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Last year, I came across this picture – or I guess I came across this idea. I thought about it a lot, and I still do, which is why there’s a copy in my office now. I don’t have very many conversations about what to do when life is going really well, people don’t pop in to chat quite as often when their relationships are new and exciting  and wonderful. People know what to do with that – admire it, hold it, love it, keep it safe. We work tremendously hard to do that. But the world is not perfect, and we are not perfect, and sometimes our very best intentions are not enough to prevent the occasional chip or crack.

In my experience, very few of us ever intend the damage we cause to others. The bowl wasn’t hurled deliberately at a wall, it just slipped through our fingers faster than we could close them. Careless actions and thoughtless words that got away in the heat of the moment. Even when our tempers flare, and we know our words will hurt, very rarely do we intend the harm they cause.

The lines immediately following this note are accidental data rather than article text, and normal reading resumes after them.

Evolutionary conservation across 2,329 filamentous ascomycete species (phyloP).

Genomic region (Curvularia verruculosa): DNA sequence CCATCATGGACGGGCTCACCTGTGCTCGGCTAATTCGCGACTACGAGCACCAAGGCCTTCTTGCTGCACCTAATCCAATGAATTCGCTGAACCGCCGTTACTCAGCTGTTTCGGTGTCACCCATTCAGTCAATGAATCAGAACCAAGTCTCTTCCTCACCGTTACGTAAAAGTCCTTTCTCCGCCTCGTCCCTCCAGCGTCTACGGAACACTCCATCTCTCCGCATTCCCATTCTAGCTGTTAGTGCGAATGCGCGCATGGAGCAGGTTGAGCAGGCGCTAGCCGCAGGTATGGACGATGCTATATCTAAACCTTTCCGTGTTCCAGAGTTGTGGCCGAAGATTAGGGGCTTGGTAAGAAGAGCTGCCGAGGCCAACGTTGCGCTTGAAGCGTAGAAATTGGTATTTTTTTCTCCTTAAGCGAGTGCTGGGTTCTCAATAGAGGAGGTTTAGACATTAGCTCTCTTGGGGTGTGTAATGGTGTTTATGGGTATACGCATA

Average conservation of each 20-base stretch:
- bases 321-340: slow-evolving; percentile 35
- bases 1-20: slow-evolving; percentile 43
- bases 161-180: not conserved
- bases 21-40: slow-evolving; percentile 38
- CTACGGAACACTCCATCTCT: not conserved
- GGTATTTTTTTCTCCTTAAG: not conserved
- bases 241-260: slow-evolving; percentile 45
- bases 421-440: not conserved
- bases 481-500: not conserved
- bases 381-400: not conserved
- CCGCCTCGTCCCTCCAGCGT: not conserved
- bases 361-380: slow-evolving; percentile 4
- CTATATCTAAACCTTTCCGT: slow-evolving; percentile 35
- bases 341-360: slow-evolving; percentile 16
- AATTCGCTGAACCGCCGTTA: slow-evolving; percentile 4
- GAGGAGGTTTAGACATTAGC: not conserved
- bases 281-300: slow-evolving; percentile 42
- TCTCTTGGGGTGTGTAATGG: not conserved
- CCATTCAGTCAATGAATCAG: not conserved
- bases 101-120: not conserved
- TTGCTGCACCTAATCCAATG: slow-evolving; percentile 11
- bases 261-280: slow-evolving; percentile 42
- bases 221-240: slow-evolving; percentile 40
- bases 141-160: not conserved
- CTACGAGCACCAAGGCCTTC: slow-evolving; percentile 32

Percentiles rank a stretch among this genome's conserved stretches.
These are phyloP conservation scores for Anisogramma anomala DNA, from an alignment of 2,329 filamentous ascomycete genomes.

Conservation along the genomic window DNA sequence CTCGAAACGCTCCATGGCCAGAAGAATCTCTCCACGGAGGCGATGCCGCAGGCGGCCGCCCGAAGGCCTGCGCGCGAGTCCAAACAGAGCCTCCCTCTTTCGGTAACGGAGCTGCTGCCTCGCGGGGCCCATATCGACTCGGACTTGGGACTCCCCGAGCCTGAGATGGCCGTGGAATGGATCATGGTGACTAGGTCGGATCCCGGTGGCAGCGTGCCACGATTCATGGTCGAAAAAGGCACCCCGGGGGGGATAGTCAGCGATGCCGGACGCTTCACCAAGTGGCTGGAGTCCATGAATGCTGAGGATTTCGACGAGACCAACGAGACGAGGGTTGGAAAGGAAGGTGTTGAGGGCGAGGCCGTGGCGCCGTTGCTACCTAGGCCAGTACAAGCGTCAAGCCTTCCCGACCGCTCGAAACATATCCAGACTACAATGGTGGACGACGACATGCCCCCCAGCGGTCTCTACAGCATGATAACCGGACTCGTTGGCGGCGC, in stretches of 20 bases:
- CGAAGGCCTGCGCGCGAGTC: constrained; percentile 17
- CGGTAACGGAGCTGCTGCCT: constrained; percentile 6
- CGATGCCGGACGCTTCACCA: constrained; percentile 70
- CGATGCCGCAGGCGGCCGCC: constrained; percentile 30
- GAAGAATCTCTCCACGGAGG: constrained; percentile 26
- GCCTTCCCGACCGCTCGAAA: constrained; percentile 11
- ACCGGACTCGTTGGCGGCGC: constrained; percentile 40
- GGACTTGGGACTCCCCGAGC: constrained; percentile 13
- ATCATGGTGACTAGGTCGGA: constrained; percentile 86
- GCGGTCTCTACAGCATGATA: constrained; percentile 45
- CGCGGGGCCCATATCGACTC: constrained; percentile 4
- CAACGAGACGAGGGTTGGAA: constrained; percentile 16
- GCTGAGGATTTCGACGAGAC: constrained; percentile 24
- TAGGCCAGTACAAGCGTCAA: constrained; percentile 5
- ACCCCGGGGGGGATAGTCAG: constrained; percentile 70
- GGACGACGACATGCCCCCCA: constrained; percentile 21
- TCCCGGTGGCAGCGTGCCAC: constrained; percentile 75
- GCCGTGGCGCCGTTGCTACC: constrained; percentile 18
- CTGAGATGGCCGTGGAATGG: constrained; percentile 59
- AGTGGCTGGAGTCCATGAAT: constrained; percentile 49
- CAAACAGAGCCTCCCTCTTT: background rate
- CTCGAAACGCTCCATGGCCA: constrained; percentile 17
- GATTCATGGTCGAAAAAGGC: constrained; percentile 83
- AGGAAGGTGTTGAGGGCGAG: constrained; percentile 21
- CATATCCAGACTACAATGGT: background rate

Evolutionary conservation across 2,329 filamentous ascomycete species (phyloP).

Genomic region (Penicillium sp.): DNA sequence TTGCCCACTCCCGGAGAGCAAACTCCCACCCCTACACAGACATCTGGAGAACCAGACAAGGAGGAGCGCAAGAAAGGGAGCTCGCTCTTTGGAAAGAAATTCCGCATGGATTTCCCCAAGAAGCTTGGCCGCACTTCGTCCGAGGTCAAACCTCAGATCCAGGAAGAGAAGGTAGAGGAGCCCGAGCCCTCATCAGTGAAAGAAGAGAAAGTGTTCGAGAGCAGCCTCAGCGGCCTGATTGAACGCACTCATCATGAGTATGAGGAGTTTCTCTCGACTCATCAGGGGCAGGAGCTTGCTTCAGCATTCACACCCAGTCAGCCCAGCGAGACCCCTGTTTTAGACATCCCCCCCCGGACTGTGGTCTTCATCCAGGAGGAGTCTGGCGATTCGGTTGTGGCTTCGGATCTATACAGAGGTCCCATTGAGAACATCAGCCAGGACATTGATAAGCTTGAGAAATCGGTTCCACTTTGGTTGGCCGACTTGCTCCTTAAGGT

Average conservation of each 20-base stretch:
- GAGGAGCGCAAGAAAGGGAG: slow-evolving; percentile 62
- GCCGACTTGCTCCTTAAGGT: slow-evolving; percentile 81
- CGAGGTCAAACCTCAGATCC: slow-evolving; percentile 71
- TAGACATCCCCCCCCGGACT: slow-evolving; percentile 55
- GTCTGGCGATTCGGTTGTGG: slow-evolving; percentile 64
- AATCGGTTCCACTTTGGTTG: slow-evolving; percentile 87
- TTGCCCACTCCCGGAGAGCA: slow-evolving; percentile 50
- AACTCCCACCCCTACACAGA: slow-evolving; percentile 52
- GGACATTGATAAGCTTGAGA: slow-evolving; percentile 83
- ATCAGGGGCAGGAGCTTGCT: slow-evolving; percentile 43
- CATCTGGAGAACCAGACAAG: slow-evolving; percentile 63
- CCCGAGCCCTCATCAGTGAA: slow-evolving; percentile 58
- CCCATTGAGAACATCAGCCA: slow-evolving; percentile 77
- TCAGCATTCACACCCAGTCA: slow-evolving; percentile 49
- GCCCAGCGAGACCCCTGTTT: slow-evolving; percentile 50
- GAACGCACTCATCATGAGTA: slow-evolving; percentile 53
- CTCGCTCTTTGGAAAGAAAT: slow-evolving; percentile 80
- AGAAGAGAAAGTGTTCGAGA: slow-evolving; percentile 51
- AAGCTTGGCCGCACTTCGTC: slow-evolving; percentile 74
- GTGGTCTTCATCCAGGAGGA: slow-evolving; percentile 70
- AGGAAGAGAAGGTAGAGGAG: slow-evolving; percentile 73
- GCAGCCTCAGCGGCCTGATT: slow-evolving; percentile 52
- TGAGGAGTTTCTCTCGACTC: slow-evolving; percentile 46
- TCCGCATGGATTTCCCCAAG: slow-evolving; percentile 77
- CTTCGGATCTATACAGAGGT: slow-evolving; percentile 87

That gold, though, that precious line of repair – it is very deliberate. When we are suddenly faced with the reality of pieces that we never meant to break, we gather them up and begin the work of carefully and gently repairing them. Those gold lines are the attentive, thoughtful acts, the kind and gracious words, the gentle and patient touch that we invest into restoring what matters to us, because it is far too valuable to let go. They are a far more honest reflection of our love than the unbroken or the breaking ever was.

Is it more beautiful than it was in the first instance? I think so. Is it stronger? I’d say so. Would it have been better not to break it? Yes, probably, but treasured things shouldn’t be locked away so they can never get hurt – they should be looked at everyday, and enjoyed, and repaired lovingly along the way. Without the gold, it’s just another bowl. Valuable yes, but not so precious, and certainly not unique.

Perhaps the same is true for us personally – most of us don’t learn our most important lessons from our glorious, shining moments. We learn them from our heartbreaking ones, from our failures, from our missed opportunities. Some of my flaws still run very deep and wide, and there is nowhere near enough gold in them yet. But they are mine, and they make me who I am.